Celebrating Women’s Equality Day

By Rakashi Chand, Senior Library Assistant

Today is Women’s Equality Day, a day to commemorate the certification of the 19th Amendment to the Constitution, granting women the right to vote. The Amendment’s adoption was certified on 26 August 1920 by U.S. Secretary of State Bainbridge Colby: the result of a decades-long movement for women’s suffrage.

Amidst the backdrop of WWI and the Influenza pandemic of 1918-1919, American women were helping the war effort, caring for their families, and fighting for their rights. Today, we are again facing a global pandemic and the fight for social justice and equality is far from over. It feels as though this current mindset is bringing us closer to the minds and actions of our foremothers, transporting us through time.

For almost a century, organizations and diverse communities fought for equal rights across the nation. Yet even after the 19th amendment went into effect, the fight was not over for many, especially women of color. The literacy tests and violence that prevented black men from voting in the South kept black women from the polls until the Voting Rights Act of 1965. Other groups were also restricted. Native Americans gained some voting rights through the Indian Citizenship Act of 1924, while immigrants of Asian descent gained some voting rights when the Chinese Exclusion Act was repealed in 1943. It would not be until 1980 that male and female voter turnout would be equal. This serves as a timely reminder for us to wholeheartedly participate in the process of democracy and cast our votes in the election of 2020.

The battle for suffrage took the form of protests, picketing, hunger strikes, lectures, newspapers, pamphlets, and voices. The MHS holds many pro- and anti-suffrage items in its collection including prints, pamphlets, newspapers, personal accounts, and letters. I would like to share some of these items with you on this special anniversary.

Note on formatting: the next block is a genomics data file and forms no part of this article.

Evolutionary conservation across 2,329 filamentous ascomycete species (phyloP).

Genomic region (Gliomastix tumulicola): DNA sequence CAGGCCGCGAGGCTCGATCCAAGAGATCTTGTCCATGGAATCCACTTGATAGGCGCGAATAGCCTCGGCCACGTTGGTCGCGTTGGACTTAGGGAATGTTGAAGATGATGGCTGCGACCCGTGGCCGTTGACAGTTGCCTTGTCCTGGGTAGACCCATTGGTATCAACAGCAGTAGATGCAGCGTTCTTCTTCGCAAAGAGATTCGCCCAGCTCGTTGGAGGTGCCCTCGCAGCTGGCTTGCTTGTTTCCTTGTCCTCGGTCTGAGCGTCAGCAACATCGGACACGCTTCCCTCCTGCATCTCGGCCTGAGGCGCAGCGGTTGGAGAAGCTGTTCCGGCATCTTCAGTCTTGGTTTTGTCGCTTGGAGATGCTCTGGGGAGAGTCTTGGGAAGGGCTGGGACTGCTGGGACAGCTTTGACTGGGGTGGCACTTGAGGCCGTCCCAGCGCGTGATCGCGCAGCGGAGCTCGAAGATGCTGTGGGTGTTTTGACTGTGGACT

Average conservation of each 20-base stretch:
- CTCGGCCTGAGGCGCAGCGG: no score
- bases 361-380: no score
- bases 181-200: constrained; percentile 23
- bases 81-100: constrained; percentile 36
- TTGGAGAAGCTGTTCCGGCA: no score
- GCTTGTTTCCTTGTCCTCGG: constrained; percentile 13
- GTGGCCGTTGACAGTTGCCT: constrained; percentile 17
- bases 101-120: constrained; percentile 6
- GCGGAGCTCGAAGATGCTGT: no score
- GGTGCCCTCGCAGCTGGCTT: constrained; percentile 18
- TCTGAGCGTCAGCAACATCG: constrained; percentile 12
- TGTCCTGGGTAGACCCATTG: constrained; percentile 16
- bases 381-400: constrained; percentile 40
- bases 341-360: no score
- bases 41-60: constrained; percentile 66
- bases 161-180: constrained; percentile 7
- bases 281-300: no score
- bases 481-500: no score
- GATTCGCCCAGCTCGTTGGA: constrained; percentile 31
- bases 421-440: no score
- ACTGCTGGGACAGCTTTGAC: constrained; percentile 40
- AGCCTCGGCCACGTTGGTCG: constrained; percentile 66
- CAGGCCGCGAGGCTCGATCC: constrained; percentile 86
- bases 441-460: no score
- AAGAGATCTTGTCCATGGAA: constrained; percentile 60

To begin, some anti-suffrage items:

Collage of anti-suffrage materials
From left to right: The Anti Suffrage Rose, by Phil Hannah, published by the Woman’s Anti-suffrage Association, circa 1915; Anti-Suffrage Calendar 1916; Some Reasons Why Women Oppose Votes for Women, circular by the Women’s Anti-Suffrage Association of Massachusetts; Vote No on Woman Suffrage, circular.


And now, some pro-suffrage items:

Collage of pro-suffrage items
Images from left to right: “Women’s Suffrage”, Engraving by Fredrikke S. Palmer; • Massachusetts Woman Suffrage Victory Parade; Instruction for Marchers; Suffrage Parade, May 1914.


This October, the MHS will host the 2020 Conrad E. Wright Research Conference, “Shall Not Be Denied”: The 15th and 19th Amendments at the Sesquicentennial and Centennial of Their Ratifications.  This conference revisits the long journey to secure voting rights for African Americans and women in United States history. It considers the legal precedents and hurdles that each amendment faced, the meaning and uneven outcomes of each, the social context that allowed for ultimate ratification, the role of key individuals and groups in these respective contexts, and how each amendment has been remembered over time. Learn more and register at www.masshist.org/conferences.

Today we stay apart and stay at home to stop the spread of COVID-19, but let us all come together to honor the trail blazers who remind us that change is possible.